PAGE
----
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Published on Sep 19, 2010
Sunset Crater Volcano was born in a series of eruptions sometime between 1040 and 1100. Powerful explosions profoundly affected the lives of local people and forever changed the landscape and ecology of the area. Lava flows and cinders still look as fresh and rugged as the day they formed. But among dramatic geological features, you'll find trees, wildflowers, and signs of wildlife.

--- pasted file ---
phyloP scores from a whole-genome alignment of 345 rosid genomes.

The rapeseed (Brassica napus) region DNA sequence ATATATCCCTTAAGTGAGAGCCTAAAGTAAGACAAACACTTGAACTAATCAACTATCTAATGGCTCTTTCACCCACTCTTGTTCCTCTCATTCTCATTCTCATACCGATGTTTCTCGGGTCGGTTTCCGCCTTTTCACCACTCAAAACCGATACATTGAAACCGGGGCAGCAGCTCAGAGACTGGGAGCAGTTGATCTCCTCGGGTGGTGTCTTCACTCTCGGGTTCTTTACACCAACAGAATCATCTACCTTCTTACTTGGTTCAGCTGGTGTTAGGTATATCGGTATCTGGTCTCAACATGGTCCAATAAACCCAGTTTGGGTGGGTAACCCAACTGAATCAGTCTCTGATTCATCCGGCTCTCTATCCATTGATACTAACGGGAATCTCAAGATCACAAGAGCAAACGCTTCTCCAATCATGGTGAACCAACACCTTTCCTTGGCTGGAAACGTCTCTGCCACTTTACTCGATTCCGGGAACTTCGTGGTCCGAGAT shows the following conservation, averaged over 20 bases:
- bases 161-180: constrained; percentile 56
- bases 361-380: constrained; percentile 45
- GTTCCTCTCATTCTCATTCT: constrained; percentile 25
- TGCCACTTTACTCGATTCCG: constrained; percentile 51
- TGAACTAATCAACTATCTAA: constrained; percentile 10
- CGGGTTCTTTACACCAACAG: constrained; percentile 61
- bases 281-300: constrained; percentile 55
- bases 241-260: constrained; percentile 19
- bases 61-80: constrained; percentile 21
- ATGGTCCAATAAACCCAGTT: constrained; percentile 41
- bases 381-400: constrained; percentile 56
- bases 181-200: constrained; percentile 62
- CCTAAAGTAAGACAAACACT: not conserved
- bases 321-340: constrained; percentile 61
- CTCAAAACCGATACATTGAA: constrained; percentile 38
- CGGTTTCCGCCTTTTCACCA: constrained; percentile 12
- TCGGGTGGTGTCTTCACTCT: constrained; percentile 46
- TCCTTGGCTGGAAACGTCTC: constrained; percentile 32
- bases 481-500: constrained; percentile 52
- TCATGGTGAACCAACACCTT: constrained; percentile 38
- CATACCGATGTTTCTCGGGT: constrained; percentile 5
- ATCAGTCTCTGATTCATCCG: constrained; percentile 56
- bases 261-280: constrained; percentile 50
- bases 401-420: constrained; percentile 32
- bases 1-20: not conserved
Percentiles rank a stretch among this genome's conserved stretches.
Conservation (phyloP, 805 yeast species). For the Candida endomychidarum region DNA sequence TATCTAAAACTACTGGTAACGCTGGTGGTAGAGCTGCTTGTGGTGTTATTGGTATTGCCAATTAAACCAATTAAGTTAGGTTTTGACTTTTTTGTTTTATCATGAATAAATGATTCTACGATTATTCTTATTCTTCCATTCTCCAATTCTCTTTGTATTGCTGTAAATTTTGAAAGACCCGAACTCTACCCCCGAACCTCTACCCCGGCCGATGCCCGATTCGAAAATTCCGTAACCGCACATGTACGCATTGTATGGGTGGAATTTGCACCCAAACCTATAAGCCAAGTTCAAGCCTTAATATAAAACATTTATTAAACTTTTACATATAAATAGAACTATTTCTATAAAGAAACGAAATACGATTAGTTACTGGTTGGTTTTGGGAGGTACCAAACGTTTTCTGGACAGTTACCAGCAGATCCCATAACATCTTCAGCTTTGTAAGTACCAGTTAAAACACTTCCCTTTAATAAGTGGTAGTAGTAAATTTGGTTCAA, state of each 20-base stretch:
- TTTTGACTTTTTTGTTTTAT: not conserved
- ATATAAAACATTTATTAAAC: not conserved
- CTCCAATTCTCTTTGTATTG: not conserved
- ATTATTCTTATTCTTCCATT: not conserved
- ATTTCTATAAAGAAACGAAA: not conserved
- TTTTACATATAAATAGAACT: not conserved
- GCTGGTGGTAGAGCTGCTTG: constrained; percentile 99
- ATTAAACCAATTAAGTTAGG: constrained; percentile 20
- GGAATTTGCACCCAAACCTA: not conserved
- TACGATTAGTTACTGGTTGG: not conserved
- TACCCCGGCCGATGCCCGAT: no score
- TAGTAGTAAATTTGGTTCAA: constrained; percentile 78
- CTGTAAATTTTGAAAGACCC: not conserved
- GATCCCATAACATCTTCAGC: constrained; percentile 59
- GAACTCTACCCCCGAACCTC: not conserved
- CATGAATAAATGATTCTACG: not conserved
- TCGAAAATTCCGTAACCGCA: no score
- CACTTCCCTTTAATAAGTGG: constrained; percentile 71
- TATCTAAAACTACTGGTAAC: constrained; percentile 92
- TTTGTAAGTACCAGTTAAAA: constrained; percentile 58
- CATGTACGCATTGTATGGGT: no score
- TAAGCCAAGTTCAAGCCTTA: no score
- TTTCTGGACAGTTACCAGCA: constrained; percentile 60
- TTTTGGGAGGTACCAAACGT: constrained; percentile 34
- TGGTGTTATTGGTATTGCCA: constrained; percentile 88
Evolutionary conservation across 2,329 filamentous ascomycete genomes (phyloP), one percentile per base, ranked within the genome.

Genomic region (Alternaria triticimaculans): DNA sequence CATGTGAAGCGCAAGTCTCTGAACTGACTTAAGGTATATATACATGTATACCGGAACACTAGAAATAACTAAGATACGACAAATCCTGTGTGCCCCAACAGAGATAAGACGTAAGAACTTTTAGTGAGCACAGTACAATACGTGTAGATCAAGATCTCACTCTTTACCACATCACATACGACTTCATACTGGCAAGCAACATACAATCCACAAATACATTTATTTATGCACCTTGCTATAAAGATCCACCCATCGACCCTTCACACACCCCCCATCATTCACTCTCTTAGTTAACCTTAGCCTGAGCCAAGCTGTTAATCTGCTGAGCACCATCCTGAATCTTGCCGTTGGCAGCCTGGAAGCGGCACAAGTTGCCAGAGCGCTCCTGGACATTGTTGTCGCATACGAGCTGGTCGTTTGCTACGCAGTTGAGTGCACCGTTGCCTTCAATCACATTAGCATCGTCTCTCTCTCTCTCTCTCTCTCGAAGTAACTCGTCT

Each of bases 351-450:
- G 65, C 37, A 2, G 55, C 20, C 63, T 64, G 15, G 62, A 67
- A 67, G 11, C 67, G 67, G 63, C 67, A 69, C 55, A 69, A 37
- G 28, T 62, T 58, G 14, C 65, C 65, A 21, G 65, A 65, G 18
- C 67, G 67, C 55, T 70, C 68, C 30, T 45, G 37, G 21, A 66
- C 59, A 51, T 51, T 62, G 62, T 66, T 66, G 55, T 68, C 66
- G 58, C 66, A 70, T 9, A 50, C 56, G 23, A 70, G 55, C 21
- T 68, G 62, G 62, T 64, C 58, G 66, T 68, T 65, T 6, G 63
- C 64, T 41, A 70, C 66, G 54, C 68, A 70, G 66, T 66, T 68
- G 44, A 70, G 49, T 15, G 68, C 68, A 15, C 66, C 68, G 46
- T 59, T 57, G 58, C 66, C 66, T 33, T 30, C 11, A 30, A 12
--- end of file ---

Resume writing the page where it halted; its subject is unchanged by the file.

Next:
Sunset Crater Volcano National Monument is in the north-central part of the U.S. state of Arizona, intended to protect Sunset Crater, a cinder cone that is part of the San Francisco Volcanic Field. It is maintained by the National Park Service in close conjunction with nearby Wupatki National Monument.
In the late 1920s, a Hollywood film company attempted to detonate large quantities of explosives inside Sunset Crater in order to simulate a volcanic eruption. Public outcry over this plan led in part to the proclamation of Sunset Crater Volcano National Monument by President Herbert Hoover in 1930